Thread: Galileoscope
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Old 08-10-2018, 10:53 AM
N1 (Mirko)
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Join Date: Oct 2013
Location: Dunners Nu Zulland
Posts: 1,007

The Galileoscope is a discontinued entry-level refractor developed for the International Year of Astronomy 2009 and was meant to give people on a tight budget a means of making celestial observations that go beyond naked-eye. It's a 50mm, f/10 achromat of decent quality, although the objective (besides the built in nut that attaches the tripod) is the only part that is not plastic or rubber. It uses 1.25" eyepieces. It's no longer available new, but can be picked up cheaply on the net from time to time. I got two for $40 NZ earlier this year and played around with them. The experience has been so good that I've decided to start this thread and occasionally record some observations of and with a telescope that is all to easy to dismiss as a toy based on its specs and materials used. The scope has been covered on here before, but hopefully I can add to that info rather than just repeat it.

With two of these, it will be nice to see whether some mods made to one have a tangible effect. So I started by giving the objective of "Unit A" a clean and flocking the inside (it needed it badly) using self adhesive fake velvet bought on Aliexpress for a few dollars. Note that flocking may not always be a good idea, but with such low stakes who cares. The immediate result was an improvement during daytime use, especially when trying to find, and hold, the exit pupil produced by eyepieces with long focal lengths and eye relief. Internal tube reflections had been very distracting before despite the baffles (yes, this thing has baffles), and are now just about gone. Other improvements will be more subtle than that, and I'll do a side by side later to see how subtle.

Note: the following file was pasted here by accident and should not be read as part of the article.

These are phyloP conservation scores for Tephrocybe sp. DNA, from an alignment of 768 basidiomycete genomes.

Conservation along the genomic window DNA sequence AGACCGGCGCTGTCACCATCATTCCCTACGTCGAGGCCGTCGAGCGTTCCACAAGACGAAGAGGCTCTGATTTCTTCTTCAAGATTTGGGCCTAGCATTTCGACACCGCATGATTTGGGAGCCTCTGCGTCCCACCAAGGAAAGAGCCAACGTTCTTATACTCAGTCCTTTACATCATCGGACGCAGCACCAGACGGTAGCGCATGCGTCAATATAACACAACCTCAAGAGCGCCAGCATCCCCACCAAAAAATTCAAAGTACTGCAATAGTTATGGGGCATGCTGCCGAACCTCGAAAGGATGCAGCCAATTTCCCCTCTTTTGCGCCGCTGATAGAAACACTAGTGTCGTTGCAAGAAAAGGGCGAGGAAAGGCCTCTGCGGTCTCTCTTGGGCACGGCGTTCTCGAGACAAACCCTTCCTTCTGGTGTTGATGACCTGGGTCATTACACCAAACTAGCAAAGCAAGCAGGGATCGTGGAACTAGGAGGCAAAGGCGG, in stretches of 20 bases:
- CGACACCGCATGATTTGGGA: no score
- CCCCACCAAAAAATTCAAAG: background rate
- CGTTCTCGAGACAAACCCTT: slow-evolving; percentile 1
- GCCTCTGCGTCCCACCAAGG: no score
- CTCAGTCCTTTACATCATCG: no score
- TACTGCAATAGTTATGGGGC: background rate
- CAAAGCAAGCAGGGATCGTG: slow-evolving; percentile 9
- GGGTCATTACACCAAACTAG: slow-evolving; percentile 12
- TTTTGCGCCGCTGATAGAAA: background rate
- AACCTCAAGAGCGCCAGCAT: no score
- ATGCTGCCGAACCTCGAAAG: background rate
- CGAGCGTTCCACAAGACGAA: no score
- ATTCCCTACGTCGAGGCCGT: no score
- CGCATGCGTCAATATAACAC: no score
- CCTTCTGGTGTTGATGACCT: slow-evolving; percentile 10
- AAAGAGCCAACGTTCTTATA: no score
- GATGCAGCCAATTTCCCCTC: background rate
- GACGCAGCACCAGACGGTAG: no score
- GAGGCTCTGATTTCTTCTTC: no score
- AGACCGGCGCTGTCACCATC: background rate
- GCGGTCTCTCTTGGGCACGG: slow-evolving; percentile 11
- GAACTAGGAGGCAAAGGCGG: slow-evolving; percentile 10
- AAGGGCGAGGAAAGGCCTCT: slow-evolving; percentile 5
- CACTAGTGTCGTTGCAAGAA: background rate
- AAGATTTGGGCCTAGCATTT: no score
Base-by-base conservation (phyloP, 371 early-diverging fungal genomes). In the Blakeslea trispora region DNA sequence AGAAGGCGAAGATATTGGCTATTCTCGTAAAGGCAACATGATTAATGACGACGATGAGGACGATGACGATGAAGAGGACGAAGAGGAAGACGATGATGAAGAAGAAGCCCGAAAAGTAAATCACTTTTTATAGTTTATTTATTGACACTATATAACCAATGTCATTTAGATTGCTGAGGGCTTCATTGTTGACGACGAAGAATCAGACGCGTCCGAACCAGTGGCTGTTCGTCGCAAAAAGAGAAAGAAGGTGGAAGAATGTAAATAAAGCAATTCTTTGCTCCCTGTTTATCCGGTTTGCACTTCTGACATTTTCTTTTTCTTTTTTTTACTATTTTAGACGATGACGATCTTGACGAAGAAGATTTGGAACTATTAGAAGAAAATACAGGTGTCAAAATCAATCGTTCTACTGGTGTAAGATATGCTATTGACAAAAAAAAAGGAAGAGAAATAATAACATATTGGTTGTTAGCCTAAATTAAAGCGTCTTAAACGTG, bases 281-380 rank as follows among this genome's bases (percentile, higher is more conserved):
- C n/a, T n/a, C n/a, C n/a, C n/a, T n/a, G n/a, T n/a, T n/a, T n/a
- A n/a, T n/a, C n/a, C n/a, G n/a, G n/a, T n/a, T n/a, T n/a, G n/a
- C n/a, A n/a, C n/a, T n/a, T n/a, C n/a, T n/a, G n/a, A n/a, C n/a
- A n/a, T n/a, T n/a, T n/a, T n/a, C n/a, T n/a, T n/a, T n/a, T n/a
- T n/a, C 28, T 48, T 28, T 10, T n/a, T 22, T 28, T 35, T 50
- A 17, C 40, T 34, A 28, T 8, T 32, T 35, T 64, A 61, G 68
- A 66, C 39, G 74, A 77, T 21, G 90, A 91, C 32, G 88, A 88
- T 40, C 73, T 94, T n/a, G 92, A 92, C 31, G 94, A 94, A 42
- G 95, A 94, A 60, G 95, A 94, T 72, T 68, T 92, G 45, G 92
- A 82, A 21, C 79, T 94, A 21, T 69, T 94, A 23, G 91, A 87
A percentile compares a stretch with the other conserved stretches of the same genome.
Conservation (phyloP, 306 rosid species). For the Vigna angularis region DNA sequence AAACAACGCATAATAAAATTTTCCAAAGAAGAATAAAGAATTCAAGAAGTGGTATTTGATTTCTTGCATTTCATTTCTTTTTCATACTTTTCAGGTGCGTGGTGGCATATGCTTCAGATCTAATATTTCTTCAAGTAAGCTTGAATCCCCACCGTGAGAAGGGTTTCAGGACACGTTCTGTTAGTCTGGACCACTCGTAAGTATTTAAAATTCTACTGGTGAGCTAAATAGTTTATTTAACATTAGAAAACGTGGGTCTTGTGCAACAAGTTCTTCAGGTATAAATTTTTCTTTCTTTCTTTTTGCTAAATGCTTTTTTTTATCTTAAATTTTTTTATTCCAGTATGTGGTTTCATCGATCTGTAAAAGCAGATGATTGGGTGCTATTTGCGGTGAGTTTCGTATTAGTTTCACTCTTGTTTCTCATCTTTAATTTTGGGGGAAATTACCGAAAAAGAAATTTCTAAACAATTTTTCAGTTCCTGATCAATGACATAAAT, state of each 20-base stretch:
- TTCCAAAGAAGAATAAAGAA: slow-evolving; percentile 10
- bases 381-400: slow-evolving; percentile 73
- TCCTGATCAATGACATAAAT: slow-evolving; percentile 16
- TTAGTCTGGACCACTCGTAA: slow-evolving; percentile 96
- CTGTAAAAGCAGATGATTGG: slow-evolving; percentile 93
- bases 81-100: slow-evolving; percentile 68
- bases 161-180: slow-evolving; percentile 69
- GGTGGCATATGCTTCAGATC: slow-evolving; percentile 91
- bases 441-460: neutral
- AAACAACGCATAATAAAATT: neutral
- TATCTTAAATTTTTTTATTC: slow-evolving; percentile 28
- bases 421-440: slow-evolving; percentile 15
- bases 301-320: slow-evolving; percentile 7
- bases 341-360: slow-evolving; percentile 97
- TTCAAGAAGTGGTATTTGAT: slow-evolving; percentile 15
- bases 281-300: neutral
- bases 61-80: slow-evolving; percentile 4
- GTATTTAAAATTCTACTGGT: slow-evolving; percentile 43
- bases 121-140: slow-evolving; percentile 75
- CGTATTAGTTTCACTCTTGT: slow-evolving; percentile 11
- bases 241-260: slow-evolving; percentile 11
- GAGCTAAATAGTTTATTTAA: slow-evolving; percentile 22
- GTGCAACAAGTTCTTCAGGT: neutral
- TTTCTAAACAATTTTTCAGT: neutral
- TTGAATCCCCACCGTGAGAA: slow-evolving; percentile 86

I then added a 28mm RKE and took it to an international dark sky reserve. Cracking views, with a well-corrected field (as you might expect at f/10), great contrast and a still pleasingly bright image for the 2.8mm exit pupil. Detail visible was a step up from the 7x50s I had also brought along. Power was 18x and enough to clearly show the triangular asterism in front of the Sculptor Galaxy, for example. Handheld, I might add. The long, light-weight tube is easy to hold steady with one hand resting against your forehead maintaining the correct distance between the eye and eye piece and the other holding the scope near the objective. A 10mm SV bony eyepiece (the best of the currently available series as far as I'm concerned) gave a power of 50x in this unit, which is enough to show the current crescent of Venus very well. The 2 main belts on Jupiter and ring of Saturn. All very small of course but pleasingly sharp. At that power, a photo tripod or lens beanbag should be used. So the first impression under truly dark skies is a nice setup for quick peeks at the major planets or low power sweeps of the Milky Way, all essentially for the cost of the 28 RKE and a tripod.

Last edited by N1; 10-10-2018 at 08:05 AM.
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